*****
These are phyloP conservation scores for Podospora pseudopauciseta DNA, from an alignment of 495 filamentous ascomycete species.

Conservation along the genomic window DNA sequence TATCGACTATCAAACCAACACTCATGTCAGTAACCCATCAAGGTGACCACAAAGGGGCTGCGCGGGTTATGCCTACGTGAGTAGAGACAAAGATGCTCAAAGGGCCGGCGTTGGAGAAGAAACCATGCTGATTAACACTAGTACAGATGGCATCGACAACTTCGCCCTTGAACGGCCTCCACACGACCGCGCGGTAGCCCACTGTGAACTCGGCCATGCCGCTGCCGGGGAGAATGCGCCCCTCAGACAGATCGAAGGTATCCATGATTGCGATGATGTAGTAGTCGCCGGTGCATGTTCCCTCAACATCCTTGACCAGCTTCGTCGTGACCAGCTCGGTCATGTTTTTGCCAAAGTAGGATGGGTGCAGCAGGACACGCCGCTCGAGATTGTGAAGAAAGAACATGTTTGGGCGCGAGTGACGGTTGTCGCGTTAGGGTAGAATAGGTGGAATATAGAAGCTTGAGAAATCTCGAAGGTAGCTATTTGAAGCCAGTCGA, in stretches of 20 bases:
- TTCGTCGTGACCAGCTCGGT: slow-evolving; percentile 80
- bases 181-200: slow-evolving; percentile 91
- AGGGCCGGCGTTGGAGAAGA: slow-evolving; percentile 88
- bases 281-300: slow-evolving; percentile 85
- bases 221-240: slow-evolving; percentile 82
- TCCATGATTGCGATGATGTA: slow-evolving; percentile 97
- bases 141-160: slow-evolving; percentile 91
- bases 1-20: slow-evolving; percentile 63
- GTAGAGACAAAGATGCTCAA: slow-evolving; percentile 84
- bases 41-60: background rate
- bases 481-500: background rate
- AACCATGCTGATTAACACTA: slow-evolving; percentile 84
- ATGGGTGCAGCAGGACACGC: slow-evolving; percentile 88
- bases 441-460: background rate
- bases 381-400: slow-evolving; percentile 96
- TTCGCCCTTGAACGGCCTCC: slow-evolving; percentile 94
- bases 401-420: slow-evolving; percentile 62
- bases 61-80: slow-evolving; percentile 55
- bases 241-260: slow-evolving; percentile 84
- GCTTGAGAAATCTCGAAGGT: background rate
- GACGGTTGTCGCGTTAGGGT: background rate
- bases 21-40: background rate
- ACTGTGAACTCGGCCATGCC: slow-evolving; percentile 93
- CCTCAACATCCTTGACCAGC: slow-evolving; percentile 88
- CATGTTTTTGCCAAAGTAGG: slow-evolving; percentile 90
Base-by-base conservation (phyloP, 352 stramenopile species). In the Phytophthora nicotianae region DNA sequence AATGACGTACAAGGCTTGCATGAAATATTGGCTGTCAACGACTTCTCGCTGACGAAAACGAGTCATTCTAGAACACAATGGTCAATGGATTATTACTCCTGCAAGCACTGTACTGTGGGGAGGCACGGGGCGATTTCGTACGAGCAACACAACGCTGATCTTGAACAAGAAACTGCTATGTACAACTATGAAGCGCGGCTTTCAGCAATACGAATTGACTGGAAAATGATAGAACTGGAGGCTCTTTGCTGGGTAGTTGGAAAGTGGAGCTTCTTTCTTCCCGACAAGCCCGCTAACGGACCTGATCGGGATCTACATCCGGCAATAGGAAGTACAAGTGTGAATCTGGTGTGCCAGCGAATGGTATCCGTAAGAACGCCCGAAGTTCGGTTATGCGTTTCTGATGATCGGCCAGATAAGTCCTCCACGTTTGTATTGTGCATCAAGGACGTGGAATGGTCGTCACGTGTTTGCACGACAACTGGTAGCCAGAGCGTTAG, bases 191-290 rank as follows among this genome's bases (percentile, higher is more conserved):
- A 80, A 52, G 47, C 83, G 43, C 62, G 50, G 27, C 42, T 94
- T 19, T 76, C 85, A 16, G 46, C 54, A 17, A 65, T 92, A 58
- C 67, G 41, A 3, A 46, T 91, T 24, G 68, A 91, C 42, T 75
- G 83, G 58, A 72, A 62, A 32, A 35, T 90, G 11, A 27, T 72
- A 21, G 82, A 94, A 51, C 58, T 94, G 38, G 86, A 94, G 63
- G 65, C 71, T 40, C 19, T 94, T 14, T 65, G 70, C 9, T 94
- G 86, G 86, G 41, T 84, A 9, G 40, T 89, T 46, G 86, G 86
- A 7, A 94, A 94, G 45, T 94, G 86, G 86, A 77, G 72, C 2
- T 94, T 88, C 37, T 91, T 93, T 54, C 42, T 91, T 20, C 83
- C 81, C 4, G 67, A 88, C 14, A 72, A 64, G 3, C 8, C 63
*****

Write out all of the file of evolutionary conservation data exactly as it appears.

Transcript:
These are phyloP conservation scores for Podospora pseudopauciseta DNA, from an alignment of 495 filamentous ascomycete species.

Conservation along the genomic window DNA sequence TATCGACTATCAAACCAACACTCATGTCAGTAACCCATCAAGGTGACCACAAAGGGGCTGCGCGGGTTATGCCTACGTGAGTAGAGACAAAGATGCTCAAAGGGCCGGCGTTGGAGAAGAAACCATGCTGATTAACACTAGTACAGATGGCATCGACAACTTCGCCCTTGAACGGCCTCCACACGACCGCGCGGTAGCCCACTGTGAACTCGGCCATGCCGCTGCCGGGGAGAATGCGCCCCTCAGACAGATCGAAGGTATCCATGATTGCGATGATGTAGTAGTCGCCGGTGCATGTTCCCTCAACATCCTTGACCAGCTTCGTCGTGACCAGCTCGGTCATGTTTTTGCCAAAGTAGGATGGGTGCAGCAGGACACGCCGCTCGAGATTGTGAAGAAAGAACATGTTTGGGCGCGAGTGACGGTTGTCGCGTTAGGGTAGAATAGGTGGAATATAGAAGCTTGAGAAATCTCGAAGGTAGCTATTTGAAGCCAGTCGA, in stretches of 20 bases:
- TTCGTCGTGACCAGCTCGGT: slow-evolving; percentile 80
- bases 181-200: slow-evolving; percentile 91
- AGGGCCGGCGTTGGAGAAGA: slow-evolving; percentile 88
- bases 281-300: slow-evolving; percentile 85
- bases 221-240: slow-evolving; percentile 82
- TCCATGATTGCGATGATGTA: slow-evolving; percentile 97
- bases 141-160: slow-evolving; percentile 91
- bases 1-20: slow-evolving; percentile 63
- GTAGAGACAAAGATGCTCAA: slow-evolving; percentile 84
- bases 41-60: background rate
- bases 481-500: background rate
- AACCATGCTGATTAACACTA: slow-evolving; percentile 84
- ATGGGTGCAGCAGGACACGC: slow-evolving; percentile 88
- bases 441-460: background rate
- bases 381-400: slow-evolving; percentile 96
- TTCGCCCTTGAACGGCCTCC: slow-evolving; percentile 94
- bases 401-420: slow-evolving; percentile 62
- bases 61-80: slow-evolving; percentile 55
- bases 241-260: slow-evolving; percentile 84
- GCTTGAGAAATCTCGAAGGT: background rate
- GACGGTTGTCGCGTTAGGGT: background rate
- bases 21-40: background rate
- ACTGTGAACTCGGCCATGCC: slow-evolving; percentile 93
- CCTCAACATCCTTGACCAGC: slow-evolving; percentile 88
- CATGTTTTTGCCAAAGTAGG: slow-evolving; percentile 90
Base-by-base conservation (phyloP, 352 stramenopile species). In the Phytophthora nicotianae region DNA sequence AATGACGTACAAGGCTTGCATGAAATATTGGCTGTCAACGACTTCTCGCTGACGAAAACGAGTCATTCTAGAACACAATGGTCAATGGATTATTACTCCTGCAAGCACTGTACTGTGGGGAGGCACGGGGCGATTTCGTACGAGCAACACAACGCTGATCTTGAACAAGAAACTGCTATGTACAACTATGAAGCGCGGCTTTCAGCAATACGAATTGACTGGAAAATGATAGAACTGGAGGCTCTTTGCTGGGTAGTTGGAAAGTGGAGCTTCTTTCTTCCCGACAAGCCCGCTAACGGACCTGATCGGGATCTACATCCGGCAATAGGAAGTACAAGTGTGAATCTGGTGTGCCAGCGAATGGTATCCGTAAGAACGCCCGAAGTTCGGTTATGCGTTTCTGATGATCGGCCAGATAAGTCCTCCACGTTTGTATTGTGCATCAAGGACGTGGAATGGTCGTCACGTGTTTGCACGACAACTGGTAGCCAGAGCGTTAG, bases 191-290 rank as follows among this genome's bases (percentile, higher is more conserved):
- A 80, A 52, G 47, C 83, G 43, C 62, G 50, G 27, C 42, T 94
- T 19, T 76, C 85, A 16, G 46, C 54, A 17, A 65, T 92, A 58
- C 67, G 41, A 3, A 46, T 91, T 24, G 68, A 91, C 42, T 75
- G 83, G 58, A 72, A 62, A 32, A 35, T 90, G 11, A 27, T 72
- A 21, G 82, A 94, A 51, C 58, T 94, G 38, G 86, A 94, G 63
- G 65, C 71, T 40, C 19, T 94, T 14, T 65, G 70, C 9, T 94
- G 86, G 86, G 41, T 84, A 9, G 40, T 89, T 46, G 86, G 86
- A 7, A 94, A 94, G 45, T 94, G 86, G 86, A 77, G 72, C 2
- T 94, T 88, C 37, T 91, T 93, T 54, C 42, T 91, T 20, C 83
- C 81, C 4, G 67, A 88, C 14, A 72, A 64, G 3, C 8, C 63